I've been reviewing cell phones and smartphones for more than seven years, and the mobile space has changed a lot in that time. We've gone from smartphones with monochrome screens, no cameras, and basic PDA functions to handsets with glassless 3D displays, dual-core processors, robust Web browsers, and much more. As they say, we've come a long way, baby.
Yet, even with all these advancements, I can't help but feel like I've been reviewing the same device over and over again in recent months, just in a slightly different package. So when a reader e-mailed me a couple of weeks ago asking me what I would want in a dream phone, I thought this would be a good time as any to come up with a list.
I could go over the top and come with something like the fictional Pomegranate phone (which was actually a clever ad campaign for Nova Scotia, of all things), but I decided to create my Franken-phone with features that exist today. I know, I know--boring.
Anyway, let's start with design. The advent of all touch-screen devices has certainly done wonders for how we interact with our devices and how we consume data and media on our phones. However, it's also led to devices that all look alike, and I'd be lying if I said I didn't miss the physical keyboard of my old BlackBerry Bold. There are certainly models with slide-out QWERTY keyboards, and handset manufacturers have done a good job of slimming them down, so they're not so bulky (see: T-Mobile MyTouch 4G Slide).
However, I don't want to deal with any moving parts and just want to be able to pull out my phone and start typing. That's why the RIM BlackBerry Bold 9900/9930 was so appealing to me. It combines an excellent keyboard with a sharp touch screen that's smaller in size compared to today's 4-inch displays, but it's something I'm willing to compromise on for this kind of form factor.
What I'm not willing to compromise on is build quality. Yes, I like my smartphones compact and sleek, but I don't care that the phone is the thinnest this or that; if it feels like a plastic toy, I will take a pass. If I'm paying $200 for a device, I want something that feels like I'm getting my money's worth. The Bold has a solid, premium design, but unfortunately, it's running a mediocre operating system, which leads me to my next point.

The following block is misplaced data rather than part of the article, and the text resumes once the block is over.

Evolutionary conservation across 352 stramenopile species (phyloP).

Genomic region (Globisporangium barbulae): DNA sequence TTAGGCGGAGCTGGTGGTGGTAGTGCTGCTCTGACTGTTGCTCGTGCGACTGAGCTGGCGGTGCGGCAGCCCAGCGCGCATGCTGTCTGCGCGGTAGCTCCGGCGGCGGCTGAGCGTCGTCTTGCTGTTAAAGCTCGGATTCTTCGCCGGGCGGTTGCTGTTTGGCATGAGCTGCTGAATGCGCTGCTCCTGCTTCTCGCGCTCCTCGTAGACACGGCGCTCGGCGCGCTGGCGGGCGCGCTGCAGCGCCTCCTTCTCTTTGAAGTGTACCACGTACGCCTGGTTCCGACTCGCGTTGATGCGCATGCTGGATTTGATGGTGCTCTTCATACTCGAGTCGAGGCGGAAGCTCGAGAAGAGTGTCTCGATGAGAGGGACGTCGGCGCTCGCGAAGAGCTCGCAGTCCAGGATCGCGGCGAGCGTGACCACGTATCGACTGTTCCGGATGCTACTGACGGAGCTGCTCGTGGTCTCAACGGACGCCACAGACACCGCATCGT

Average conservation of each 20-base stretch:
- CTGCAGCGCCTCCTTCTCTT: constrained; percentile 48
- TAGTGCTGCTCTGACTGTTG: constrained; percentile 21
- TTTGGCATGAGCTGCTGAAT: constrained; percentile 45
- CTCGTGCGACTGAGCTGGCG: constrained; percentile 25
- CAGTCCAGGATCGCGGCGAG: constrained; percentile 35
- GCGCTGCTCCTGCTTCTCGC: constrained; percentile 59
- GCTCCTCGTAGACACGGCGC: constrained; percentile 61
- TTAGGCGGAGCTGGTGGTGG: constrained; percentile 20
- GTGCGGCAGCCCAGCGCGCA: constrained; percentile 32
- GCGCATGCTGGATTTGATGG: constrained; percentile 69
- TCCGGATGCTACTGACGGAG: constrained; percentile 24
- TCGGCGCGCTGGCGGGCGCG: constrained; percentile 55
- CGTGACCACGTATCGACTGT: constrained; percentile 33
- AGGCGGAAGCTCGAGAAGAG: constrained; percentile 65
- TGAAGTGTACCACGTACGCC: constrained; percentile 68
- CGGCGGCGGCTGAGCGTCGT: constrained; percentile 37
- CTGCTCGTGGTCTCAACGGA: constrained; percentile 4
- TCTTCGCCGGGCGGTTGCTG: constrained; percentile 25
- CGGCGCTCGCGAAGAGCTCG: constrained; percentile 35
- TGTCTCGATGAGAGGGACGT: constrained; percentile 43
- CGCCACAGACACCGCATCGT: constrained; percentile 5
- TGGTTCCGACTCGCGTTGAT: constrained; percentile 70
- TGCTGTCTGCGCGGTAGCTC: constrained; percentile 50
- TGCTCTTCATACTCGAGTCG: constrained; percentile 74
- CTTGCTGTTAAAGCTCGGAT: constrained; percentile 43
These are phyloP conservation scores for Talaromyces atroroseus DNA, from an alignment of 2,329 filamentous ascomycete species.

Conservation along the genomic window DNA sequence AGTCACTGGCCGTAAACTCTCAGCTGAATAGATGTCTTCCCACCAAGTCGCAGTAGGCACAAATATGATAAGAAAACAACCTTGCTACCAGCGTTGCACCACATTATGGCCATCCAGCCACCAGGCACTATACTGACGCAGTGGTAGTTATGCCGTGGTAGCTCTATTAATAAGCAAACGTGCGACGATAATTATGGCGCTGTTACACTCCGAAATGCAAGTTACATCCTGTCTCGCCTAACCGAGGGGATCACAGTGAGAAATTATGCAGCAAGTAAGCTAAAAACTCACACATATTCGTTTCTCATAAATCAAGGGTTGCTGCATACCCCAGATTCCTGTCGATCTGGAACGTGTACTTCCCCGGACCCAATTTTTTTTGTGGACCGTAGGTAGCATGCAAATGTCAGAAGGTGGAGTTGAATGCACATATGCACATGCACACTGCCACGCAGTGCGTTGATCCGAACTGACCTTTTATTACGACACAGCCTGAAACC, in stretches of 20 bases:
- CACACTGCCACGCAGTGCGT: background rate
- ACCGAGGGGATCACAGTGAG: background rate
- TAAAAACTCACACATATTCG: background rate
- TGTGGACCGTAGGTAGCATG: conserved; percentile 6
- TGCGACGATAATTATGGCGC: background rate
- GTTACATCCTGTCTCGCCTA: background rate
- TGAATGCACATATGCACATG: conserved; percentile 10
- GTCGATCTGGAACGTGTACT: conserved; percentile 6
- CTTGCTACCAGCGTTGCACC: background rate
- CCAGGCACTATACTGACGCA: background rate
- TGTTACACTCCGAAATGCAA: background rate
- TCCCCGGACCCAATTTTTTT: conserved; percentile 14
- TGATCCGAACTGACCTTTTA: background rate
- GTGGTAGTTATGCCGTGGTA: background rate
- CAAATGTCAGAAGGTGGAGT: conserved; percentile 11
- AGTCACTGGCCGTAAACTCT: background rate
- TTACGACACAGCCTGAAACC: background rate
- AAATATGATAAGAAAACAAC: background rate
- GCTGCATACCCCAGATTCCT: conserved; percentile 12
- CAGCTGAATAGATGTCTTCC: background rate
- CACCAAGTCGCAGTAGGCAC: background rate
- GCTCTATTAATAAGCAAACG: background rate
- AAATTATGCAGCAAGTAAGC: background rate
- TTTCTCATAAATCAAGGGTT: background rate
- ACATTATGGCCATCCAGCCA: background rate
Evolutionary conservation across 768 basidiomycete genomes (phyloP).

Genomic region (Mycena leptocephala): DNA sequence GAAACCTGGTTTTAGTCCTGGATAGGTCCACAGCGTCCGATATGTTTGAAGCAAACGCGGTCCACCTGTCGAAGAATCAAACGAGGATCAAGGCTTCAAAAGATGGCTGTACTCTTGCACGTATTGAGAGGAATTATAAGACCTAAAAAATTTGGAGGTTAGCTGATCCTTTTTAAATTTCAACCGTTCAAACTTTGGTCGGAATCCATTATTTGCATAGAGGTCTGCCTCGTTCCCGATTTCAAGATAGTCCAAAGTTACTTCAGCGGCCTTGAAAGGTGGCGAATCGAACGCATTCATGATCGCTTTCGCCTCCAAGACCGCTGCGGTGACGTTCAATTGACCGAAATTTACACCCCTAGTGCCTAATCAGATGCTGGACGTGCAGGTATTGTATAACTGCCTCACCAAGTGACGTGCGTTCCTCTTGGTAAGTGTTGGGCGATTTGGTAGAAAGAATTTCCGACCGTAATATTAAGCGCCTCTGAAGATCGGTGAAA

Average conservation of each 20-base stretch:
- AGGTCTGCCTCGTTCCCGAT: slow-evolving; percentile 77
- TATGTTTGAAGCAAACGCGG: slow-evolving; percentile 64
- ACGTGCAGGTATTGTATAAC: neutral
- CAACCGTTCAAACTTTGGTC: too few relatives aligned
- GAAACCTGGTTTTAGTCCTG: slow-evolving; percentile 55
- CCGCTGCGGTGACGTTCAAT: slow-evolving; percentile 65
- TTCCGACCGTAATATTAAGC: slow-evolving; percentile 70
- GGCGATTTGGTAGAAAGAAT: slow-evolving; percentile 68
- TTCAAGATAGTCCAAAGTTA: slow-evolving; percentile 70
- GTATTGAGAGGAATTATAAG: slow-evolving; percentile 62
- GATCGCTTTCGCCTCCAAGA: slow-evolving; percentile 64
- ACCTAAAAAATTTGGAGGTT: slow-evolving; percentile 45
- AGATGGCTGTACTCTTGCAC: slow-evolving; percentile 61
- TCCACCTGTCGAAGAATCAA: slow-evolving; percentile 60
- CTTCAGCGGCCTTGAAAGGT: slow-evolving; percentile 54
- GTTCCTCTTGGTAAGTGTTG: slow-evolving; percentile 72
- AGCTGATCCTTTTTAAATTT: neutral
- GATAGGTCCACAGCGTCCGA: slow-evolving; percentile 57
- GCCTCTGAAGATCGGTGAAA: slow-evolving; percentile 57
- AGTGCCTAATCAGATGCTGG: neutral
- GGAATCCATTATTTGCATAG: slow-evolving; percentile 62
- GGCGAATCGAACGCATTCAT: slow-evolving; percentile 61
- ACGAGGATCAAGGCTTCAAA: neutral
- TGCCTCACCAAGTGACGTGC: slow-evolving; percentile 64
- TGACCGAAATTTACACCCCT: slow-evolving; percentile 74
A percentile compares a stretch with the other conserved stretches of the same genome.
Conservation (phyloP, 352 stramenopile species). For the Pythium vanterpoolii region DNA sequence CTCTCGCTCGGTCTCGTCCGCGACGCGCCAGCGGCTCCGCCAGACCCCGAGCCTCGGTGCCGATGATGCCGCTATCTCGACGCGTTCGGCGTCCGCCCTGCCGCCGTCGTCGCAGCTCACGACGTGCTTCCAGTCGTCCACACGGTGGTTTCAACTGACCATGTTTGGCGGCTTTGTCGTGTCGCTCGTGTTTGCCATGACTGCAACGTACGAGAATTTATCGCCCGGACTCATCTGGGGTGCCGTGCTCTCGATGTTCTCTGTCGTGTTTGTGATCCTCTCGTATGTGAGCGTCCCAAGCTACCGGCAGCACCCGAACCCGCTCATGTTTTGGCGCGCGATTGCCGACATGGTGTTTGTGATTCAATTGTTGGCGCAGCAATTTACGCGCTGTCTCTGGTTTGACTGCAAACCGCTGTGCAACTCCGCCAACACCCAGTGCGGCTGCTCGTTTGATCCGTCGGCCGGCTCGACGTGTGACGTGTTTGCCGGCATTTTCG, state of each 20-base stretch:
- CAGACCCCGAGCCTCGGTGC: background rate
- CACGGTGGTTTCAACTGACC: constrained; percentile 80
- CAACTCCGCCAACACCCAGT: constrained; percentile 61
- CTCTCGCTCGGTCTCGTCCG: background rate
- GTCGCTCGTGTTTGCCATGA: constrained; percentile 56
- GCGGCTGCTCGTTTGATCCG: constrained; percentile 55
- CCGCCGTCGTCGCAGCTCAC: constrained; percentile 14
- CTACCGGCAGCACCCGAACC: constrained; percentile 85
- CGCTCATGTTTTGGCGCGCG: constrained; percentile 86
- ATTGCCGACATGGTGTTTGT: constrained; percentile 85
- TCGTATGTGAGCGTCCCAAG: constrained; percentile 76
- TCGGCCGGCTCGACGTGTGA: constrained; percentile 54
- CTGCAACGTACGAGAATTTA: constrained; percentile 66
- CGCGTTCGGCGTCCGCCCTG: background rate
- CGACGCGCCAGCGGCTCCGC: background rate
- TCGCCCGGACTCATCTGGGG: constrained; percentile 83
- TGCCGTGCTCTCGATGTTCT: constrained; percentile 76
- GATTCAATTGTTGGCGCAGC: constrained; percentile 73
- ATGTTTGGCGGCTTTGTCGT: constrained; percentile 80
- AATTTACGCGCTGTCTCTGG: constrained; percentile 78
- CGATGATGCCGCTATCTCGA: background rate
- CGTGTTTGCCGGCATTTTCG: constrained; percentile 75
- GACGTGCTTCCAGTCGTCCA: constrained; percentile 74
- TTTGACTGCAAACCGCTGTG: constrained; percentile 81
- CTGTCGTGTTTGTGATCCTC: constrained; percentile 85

I'm not loyal to one OS. I think each platform has its pros and cons, so my ideal OS would be a combination of several systems. I'd want the user interface of Windows Phone; the ease of use and app catalog of iOS; the customization abilities of Android; and the multitasking capabilities of WebOS. That's not too much to ask for, right?
As I said earlier, we've come a long way since the days of the first smartphones. Nowadays, we get caught up in specs and are quick to criticize a phone for not having this feature or that feature, which is certainly fair, but I think it's just as important to stop and realize all the things that smartphones are capable of. Just think, we're going to be seeing quad-core processors in our phones within the next year.
So when I think about what features I want in my dream phone, I'm pretty happy that we can already easily browse the Web, get navigation guidance, play music and video, and take photos and video. I could care less about some of the more flashy things, like 3D; instead, I'd like to see continued improvement on existing features. But above all else, I hope we see battery life start to improve on future smartphones.
Obviously, my needs and wants will be different from yours, so I'd love to hear about your dream phone. Let me know in the comments selection below, and I'll pull some of the best responses and post them in a separate blog later this week.